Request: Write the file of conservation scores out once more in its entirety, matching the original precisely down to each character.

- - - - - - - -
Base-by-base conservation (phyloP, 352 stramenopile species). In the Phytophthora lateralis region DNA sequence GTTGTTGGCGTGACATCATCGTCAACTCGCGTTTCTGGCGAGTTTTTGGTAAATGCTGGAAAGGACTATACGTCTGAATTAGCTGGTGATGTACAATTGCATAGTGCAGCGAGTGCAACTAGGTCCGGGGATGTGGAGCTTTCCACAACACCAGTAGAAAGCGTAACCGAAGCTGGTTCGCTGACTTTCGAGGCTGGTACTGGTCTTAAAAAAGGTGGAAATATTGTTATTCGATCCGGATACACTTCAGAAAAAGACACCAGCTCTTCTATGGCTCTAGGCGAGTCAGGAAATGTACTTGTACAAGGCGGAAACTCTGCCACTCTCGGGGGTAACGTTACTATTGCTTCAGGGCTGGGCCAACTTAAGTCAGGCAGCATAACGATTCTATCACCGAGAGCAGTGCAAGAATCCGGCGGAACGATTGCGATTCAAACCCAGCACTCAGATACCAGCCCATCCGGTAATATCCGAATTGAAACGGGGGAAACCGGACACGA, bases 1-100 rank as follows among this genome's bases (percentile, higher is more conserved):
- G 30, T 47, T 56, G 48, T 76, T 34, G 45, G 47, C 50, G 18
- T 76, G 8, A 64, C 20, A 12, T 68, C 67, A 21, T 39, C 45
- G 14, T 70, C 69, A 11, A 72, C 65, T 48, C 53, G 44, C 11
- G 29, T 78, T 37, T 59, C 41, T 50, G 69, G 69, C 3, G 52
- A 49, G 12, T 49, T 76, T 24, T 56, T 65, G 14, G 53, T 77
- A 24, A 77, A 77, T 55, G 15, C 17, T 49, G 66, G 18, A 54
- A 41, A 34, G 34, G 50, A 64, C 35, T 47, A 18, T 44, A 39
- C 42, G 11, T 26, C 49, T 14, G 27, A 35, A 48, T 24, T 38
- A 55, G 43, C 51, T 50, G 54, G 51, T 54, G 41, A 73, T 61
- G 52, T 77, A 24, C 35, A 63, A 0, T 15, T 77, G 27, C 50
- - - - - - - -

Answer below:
Base-by-base conservation (phyloP, 352 stramenopile species). In the Phytophthora lateralis region DNA sequence GTTGTTGGCGTGACATCATCGTCAACTCGCGTTTCTGGCGAGTTTTTGGTAAATGCTGGAAAGGACTATACGTCTGAATTAGCTGGTGATGTACAATTGCATAGTGCAGCGAGTGCAACTAGGTCCGGGGATGTGGAGCTTTCCACAACACCAGTAGAAAGCGTAACCGAAGCTGGTTCGCTGACTTTCGAGGCTGGTACTGGTCTTAAAAAAGGTGGAAATATTGTTATTCGATCCGGATACACTTCAGAAAAAGACACCAGCTCTTCTATGGCTCTAGGCGAGTCAGGAAATGTACTTGTACAAGGCGGAAACTCTGCCACTCTCGGGGGTAACGTTACTATTGCTTCAGGGCTGGGCCAACTTAAGTCAGGCAGCATAACGATTCTATCACCGAGAGCAGTGCAAGAATCCGGCGGAACGATTGCGATTCAAACCCAGCACTCAGATACCAGCCCATCCGGTAATATCCGAATTGAAACGGGGGAAACCGGACACGA, bases 1-100 rank as follows among this genome's bases (percentile, higher is more conserved):
- G 30, T 47, T 56, G 48, T 76, T 34, G 45, G 47, C 50, G 18
- T 76, G 8, A 64, C 20, A 12, T 68, C 67, A 21, T 39, C 45
- G 14, T 70, C 69, A 11, A 72, C 65, T 48, C 53, G 44, C 11
- G 29, T 78, T 37, T 59, C 41, T 50, G 69, G 69, C 3, G 52
- A 49, G 12, T 49, T 76, T 24, T 56, T 65, G 14, G 53, T 77
- A 24, A 77, A 77, T 55, G 15, C 17, T 49, G 66, G 18, A 54
- A 41, A 34, G 34, G 50, A 64, C 35, T 47, A 18, T 44, A 39
- C 42, G 11, T 26, C 49, T 14, G 27, A 35, A 48, T 24, T 38
- A 55, G 43, C 51, T 50, G 54, G 51, T 54, G 41, A 73, T 61
- G 52, T 77, A 24, C 35, A 63, A 0, T 15, T 77, G 27, C 50